Learning cognates

Cognates are “true friends” of words you recognize from your native language that mean the same thing in another language.

For instance:

  • Words like Action, nation, precipitation, solution, frustration, and thousands of other -tion words are spelled exactly the same in French, and you can quickly get used to the different pronunciation. Change that -tion to a -ción and you have the same words in Spanish. Italian is -zione and Portuguese is -ção.
  • Many languages also have words that share a common (Greek/Latin or other) root.
  • Even languages as different as Japanese can have heaps of very familiar vocabulary.
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Learning a new language: knowing the most used words

In English, just 300 words make up 65% of all written material. We use those words a lot, and that’s the case in every other language as well.

Use flash cards of the most frequently used words (or words themed for a subject you are more likely to talk about)

  • To hear the language consistently spoken, you can check out TuneIn.com for a vast selection of live-streamed radio from your country of choice.
  • To watch the language consistently, see what’s trending on Youtube in that country right now.
  • To read the language consistently, you can find cool blogs and other popular sites on Alexa’s ranking of top sites per country.

You must speak the language right away if your goals in the target language involve speaking it.

  • Learn some basic vocabulary.
  • Do this for a few hours, and then set up an exchange with a native speaker—someone who has spoken that language their whole life.
  • You only have to learn a little for your first conversation, but if you use it immediately, you’ll see what’s missing and can add on from there.
  • You can’t study in isolation until you are vaguely “ready” for interaction.

You can get private lessons from one-on-one Skype-based lessons.

  • A completely free course that keeps getting better is DuoLingo.
  • The Foreign Service Institutes
  • The Omniglot Intro to languages
  • BBC languages
  • About’s language specific posts
  • The huge database on Forvo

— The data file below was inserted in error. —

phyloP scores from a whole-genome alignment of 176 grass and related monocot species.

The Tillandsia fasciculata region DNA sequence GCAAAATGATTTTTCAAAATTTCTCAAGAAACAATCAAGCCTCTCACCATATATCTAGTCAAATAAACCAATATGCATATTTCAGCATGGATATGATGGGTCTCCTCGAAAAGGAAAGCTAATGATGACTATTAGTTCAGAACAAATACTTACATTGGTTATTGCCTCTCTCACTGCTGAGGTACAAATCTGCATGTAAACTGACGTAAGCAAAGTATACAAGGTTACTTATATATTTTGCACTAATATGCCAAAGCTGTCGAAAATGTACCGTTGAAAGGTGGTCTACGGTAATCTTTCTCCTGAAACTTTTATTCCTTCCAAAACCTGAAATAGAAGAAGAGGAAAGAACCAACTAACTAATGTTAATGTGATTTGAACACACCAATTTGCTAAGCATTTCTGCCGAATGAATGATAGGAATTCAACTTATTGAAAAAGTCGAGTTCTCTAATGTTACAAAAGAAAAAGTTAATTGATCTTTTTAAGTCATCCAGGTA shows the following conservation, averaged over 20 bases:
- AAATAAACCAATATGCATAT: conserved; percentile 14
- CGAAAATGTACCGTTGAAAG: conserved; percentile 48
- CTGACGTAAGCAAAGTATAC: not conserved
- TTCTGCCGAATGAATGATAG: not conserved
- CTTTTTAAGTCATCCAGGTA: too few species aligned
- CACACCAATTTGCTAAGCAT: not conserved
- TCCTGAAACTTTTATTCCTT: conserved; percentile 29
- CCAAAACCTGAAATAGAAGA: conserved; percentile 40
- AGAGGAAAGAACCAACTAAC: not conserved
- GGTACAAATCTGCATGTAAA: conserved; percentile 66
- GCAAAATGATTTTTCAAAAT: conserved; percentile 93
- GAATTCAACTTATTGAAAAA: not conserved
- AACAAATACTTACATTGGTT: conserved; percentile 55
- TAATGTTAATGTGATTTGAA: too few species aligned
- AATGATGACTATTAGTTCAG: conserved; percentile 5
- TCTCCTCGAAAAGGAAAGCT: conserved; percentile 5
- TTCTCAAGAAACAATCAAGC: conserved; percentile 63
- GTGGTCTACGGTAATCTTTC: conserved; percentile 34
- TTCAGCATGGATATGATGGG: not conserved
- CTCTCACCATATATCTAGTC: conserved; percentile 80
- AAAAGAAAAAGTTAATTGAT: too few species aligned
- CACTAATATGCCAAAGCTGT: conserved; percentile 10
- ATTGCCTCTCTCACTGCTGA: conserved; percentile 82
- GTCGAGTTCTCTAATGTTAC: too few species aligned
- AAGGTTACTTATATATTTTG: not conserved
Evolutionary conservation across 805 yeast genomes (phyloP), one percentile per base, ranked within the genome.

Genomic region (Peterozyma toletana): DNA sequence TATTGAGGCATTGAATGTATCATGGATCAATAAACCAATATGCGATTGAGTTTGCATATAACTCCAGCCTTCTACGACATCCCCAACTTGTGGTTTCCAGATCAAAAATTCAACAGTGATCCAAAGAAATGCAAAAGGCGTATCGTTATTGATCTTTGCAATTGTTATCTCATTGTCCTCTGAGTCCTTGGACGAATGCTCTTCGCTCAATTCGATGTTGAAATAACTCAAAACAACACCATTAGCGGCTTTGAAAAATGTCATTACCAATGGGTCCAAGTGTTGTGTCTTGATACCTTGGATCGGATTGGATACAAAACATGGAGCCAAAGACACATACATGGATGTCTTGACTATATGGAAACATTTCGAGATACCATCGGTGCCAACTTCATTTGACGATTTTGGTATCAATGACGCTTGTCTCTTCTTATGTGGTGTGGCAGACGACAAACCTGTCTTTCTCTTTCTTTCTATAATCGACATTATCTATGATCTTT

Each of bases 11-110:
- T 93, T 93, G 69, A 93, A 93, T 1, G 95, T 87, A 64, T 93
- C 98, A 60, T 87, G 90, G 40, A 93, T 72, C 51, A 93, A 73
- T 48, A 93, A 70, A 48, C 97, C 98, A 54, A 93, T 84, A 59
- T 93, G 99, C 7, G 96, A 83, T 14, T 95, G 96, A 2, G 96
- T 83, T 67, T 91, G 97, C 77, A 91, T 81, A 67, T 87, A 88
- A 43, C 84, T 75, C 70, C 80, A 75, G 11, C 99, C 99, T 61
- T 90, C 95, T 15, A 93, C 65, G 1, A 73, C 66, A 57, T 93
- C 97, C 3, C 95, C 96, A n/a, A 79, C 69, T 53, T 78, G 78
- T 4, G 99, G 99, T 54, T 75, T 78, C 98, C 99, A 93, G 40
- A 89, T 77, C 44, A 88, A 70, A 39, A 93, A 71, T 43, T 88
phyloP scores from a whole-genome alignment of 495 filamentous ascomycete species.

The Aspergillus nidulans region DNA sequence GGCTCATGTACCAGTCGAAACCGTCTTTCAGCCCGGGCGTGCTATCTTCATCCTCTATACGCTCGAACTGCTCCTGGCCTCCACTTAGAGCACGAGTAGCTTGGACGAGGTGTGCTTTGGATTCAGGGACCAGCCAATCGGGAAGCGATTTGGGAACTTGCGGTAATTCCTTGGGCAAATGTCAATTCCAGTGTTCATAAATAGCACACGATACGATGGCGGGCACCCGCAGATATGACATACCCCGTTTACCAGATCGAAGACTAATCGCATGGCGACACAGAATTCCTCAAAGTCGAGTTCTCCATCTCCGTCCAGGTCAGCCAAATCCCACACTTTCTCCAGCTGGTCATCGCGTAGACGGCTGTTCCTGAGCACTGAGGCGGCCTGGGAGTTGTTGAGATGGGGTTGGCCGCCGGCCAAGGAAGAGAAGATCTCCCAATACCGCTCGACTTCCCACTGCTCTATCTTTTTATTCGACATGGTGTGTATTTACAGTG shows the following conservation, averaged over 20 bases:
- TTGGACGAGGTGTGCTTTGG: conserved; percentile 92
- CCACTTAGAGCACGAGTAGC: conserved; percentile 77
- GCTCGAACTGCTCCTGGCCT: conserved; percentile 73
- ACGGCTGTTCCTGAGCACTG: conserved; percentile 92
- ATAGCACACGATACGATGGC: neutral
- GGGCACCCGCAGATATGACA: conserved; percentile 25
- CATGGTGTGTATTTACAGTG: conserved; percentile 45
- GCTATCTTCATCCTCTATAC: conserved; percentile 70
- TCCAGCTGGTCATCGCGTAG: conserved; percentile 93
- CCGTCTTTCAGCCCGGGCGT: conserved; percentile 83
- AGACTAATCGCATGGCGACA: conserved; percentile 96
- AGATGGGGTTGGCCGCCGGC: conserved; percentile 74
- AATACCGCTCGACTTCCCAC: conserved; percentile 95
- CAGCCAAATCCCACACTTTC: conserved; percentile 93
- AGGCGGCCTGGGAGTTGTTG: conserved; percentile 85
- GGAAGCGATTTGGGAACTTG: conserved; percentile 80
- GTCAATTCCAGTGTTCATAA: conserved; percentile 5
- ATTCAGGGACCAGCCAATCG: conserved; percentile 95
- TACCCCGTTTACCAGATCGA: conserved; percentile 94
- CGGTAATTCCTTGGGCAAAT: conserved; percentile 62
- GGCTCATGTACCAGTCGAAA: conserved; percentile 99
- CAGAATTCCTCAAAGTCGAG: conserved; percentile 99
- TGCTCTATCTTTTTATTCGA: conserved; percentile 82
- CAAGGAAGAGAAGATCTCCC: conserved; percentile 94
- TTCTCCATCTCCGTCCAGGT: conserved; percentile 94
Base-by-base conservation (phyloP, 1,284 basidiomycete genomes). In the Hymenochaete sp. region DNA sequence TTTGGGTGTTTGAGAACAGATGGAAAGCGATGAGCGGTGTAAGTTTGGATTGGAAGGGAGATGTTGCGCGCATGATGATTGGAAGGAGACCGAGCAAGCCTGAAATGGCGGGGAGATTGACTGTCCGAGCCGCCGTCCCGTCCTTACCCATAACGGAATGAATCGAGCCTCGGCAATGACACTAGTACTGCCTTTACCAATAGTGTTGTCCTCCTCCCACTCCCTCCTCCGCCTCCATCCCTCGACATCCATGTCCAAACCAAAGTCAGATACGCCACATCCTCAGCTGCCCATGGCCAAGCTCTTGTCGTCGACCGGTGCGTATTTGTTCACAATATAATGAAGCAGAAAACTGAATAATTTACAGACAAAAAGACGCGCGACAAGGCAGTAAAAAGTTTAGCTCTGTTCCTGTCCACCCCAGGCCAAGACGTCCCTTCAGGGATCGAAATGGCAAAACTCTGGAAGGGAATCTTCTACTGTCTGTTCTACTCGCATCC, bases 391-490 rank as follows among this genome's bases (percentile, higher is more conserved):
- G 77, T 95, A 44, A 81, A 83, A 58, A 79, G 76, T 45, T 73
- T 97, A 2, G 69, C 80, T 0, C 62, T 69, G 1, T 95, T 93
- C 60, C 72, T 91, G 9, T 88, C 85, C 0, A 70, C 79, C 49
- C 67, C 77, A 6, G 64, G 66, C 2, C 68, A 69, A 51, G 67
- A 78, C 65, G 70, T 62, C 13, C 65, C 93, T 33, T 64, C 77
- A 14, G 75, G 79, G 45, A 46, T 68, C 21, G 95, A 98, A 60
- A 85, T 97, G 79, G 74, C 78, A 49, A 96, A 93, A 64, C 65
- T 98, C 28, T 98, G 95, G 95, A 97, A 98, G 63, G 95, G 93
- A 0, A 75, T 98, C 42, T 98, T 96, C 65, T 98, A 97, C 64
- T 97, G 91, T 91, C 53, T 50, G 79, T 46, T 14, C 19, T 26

• Rhinospike
  • Google Translate.

Research has confirmed that adults can be better language learners than kids.

Studies have found that under the right circumstances, adults show an intuition for unexplained grammar rules better than their younger counterparts.

Rote repetition isn’t enough.

Coming up with mnemonics about your target word helps glue the word to your memory way more effectively. Basically, you tell yourself a funny, silly, or otherwise memorable story to associate with a particular word.

You can’t ever truly “learn” a language, you get used to it. It’s not a thing that you know or don’t know; it’s a means of communication between human beings. Languages should not be acquired by rote alone—they need to be used.

One of the best things you can do in the initial stages is not to try to get everything perfect, but to embrace making mistakes.

To start developing your SMART goal (Specific, Measurable, Attainable, Relevant, and Time-bound) in a language, become familiar with the European Common Framework that defines language levels.

  • Know how well you want to know the language.
  • To make your project Time-bound, a short end-point of a few months is recommended.
  • Make sure to track your progress and use an app to track completing daily essential tasks.
  • From the start, speak at least an hour a day in the language. Have varied conversations.
  • Ensure that your conversation is improving—not just “general language skills” through some vague list of words.
  • Lots of practice and study to improve those spoken sessions tends to get you to lower intermediate level.
  • This is the point to return to academic material and grammar books, to tidy up what you have.
  • To get into the mastery, start reading newspapers, technical blog posts, or other articles that won’t exactly be “light reading.”
  • Accent. Time with a native, a good Youtube video explaining the sounds, and practice for a few hours may be all that you need!
  • Intonation. The pitch, rise, fall, and stress of your words. When you repeat sentences, you have to mimic the musicality of them.
  • Work on your social and cultural integration. Observe people directly, or watch videos of natives you’d like to emulate from a target country. Really try to analyze everything that someone of your age and gender is doing, and see if you can mimic it next time you are speaking.

Focus on one language at a time until you reach at least the intermediate level. Take each language one by one, until you reach a stage where you know you can confidently use it. And then you may just be ready for the next ones!

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Forgetting the First Language

While our brains are flexible and adaptable as children, we tend to start having more rigid learning and relearning skills as we grow old.

There have been some extreme cases when the mother tongue or the first language is completely forgotten in adults.

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Translation And Interpretation

They require an ability to be able to understand two or more languages and accurately express the content and information in the other language.

Translations need not be binary, but should sound natural without being too literal and wordy. The translator should be able to express the content in such a way that one cannot guess that it is a translation.

You can choose a friend who also wants to learn the language. Agree to talk in your language of choice at least once per day or whenever you talk to each other.

Your friend does not have to be a native speaker. But, 10% of your time should be speaking with an advanced or native speaker. Use a dictionary or other tools when you feel the need.

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